This Infographic Shows Us How Deadly Superbugs Really Are
They’re floating in the water and buried in the soil – they’re antibiotic-resistant bacteria, and they’ve outsmarted humans.
Antibiotic-resistant bacteria that no longer respond to the drugs doctors try to use to overpower them are killing 700,000 people each year, according to a new report from the Healthcare Infection Society.
And that number is set to grow exponentially in the coming years as long as our fervent use of antibiotics continues to increase.
Doctors commonly treat bacterial infections with antibiotics, and when one drug doesn’t work, doctors try another. This is a bad move however since antibiotic-resistant bacteria tend to pass on their resistance genes.
Over time bacteria evolve, and as a result, some of our infections are resistant to even the strongest antibiotics on the market.
Deaths attributed to bacteria are set to exceed deaths caused by cancer (as shown in the infographic below) and it’s a trend that has already begun to take shape. Between 2000 and 2010, international sales of antibiotics for human use rose by 40 percent, the report by the society found, with Brazil, Russia, India, China and South Africa making up three-quarters of that increase.
Ramanan Laxminarayan, health economist and professor, has stated that “it has been a long time since people died of untreatable bacterial infections and the prospect of returning to that world is worrying.”
Antibiotics have been used to treat deadly diseases throughout time, but they have also been used on a smaller scale for treating the flu and cold-like symptoms. Laxminarayan noted during a recent TEDMED discussion that antibiotics have been used on a large scale sub-therapeutically, to increase the sizes of chickens and hogs faster.
Due to this massive use of antibiotics around the world, it has imposed such large selection pressure on bacteria that resistance is now a problem because “we’ve now selected the resistant bacteria.”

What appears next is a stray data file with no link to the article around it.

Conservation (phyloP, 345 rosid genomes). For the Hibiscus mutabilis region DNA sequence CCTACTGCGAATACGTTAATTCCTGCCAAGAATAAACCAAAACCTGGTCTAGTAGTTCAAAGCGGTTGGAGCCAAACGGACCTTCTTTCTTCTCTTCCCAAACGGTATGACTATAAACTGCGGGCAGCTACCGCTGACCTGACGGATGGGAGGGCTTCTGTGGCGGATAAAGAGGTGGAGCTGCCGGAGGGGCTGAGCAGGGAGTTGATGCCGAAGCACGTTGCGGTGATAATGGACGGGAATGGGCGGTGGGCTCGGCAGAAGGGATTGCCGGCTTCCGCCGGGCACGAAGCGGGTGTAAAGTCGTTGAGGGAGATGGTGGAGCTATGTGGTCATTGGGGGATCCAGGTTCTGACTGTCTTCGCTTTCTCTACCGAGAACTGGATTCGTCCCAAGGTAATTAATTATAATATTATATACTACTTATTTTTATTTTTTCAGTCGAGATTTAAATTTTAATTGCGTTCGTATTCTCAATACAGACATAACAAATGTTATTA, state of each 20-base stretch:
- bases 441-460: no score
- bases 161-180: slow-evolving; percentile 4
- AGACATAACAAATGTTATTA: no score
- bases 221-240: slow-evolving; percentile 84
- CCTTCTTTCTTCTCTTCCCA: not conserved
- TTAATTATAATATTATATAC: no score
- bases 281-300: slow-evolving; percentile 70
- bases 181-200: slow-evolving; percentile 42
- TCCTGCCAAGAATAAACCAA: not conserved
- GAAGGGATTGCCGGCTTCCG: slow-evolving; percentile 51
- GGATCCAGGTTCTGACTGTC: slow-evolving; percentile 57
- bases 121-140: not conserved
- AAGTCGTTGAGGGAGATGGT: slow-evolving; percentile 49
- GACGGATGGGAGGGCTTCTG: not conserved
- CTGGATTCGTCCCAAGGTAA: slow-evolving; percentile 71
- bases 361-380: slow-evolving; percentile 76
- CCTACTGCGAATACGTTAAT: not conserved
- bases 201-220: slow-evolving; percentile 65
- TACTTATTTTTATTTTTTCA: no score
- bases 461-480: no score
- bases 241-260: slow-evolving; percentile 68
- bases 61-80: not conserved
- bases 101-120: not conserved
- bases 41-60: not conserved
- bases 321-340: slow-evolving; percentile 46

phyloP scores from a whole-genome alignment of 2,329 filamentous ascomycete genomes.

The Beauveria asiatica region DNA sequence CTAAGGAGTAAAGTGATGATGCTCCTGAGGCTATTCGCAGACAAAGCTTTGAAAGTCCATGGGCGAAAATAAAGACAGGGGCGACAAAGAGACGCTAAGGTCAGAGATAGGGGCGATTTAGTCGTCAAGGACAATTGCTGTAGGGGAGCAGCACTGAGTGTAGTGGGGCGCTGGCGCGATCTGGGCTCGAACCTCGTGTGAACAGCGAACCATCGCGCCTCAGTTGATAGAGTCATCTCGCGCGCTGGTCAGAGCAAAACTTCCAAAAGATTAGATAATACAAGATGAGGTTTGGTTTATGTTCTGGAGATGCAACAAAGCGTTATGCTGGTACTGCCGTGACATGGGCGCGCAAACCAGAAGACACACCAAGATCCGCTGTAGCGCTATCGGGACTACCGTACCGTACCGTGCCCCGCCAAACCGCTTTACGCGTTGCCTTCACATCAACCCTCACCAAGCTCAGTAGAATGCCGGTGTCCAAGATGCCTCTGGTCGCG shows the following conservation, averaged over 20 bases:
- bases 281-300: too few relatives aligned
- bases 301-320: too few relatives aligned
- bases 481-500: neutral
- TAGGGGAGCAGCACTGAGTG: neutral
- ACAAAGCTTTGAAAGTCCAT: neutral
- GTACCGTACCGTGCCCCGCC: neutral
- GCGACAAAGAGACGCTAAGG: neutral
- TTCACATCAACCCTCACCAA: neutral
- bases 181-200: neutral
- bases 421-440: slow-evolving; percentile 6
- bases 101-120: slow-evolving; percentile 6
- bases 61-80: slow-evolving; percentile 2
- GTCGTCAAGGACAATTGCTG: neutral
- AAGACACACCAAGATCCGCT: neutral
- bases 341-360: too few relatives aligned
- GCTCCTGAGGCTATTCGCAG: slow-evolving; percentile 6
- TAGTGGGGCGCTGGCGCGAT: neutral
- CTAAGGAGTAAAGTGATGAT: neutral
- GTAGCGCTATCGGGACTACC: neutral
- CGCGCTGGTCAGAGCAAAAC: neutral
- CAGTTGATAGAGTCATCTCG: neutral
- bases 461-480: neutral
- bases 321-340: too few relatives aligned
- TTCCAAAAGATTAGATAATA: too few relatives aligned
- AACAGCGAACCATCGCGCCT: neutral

If our behavior doesn’t change, it could take humanity about a century back in time in terms of deaths from infections.
“Antimicrobial resistance threatens many of the most important medical advances we have made,” the authors of the report wrote.
LG launches purpose-built smart TV for hospitals
LG Business Solutions USA has announced two new hospital TVs that are designed to improve patient management and engagement while adhering to critical safety standards for healthcare facilities.
One of the TVs is LG's biggest ever screen for a hospital - the 65-inch 4K Ultra HD model. It has LG’s NanoCell display technology, enabling it to display vivid pictures, and provides built-in support for hospital pillow speakers and embedded broadband LAN capability, so hospitals can deliver video on demand without requiring a separate set-top box in the patient room.
It also includes configuration software with an intuitive interface for setting up the TV to work in a hospital setting, plus a software-enabled access point feature that turns the TV into a Wi-Fi hotspot.
The second TV screen is the 15-inch Personal Healthcare Smart Touch TV with a multi-touch screen. It is designed to be installed on an adjustable arm for use in shared spaces or smaller patient rooms and will support LG's new, modular LG AM-AC21EA video camera, and HD video communication.
Both include support for video conferencing, and are UL Certified for use in healthcare facilities, a global safety standard. They also feature LG’s integrated Pro:Centric hospital management solutions, allowing hospitals and LG’s patient engagement development partners to personalise a patient's room, providing entertainment, hospital information, services, patient education, and more.
Additionally its communication platform makes it possible to conduct video calls between patients and clinicians or family.
“Our newest LG hospital TVs reflect ongoing feedback from the industry and include capabilities integrated to meet the unique needs of a critical market” said Tom Mottlau, Director of Healthcare Solutions, LG Electronics USA.
“Our healthcare patient engagement development partners requested an upgradable version of webOS for our Pro:Centric smart TV platform so they could more easily introduce new features for their hospital customers. For the latest versions of webOS, LG worked closely with our partners to make their request a reality and to deliver a hospital TV platform that can evolve over time.”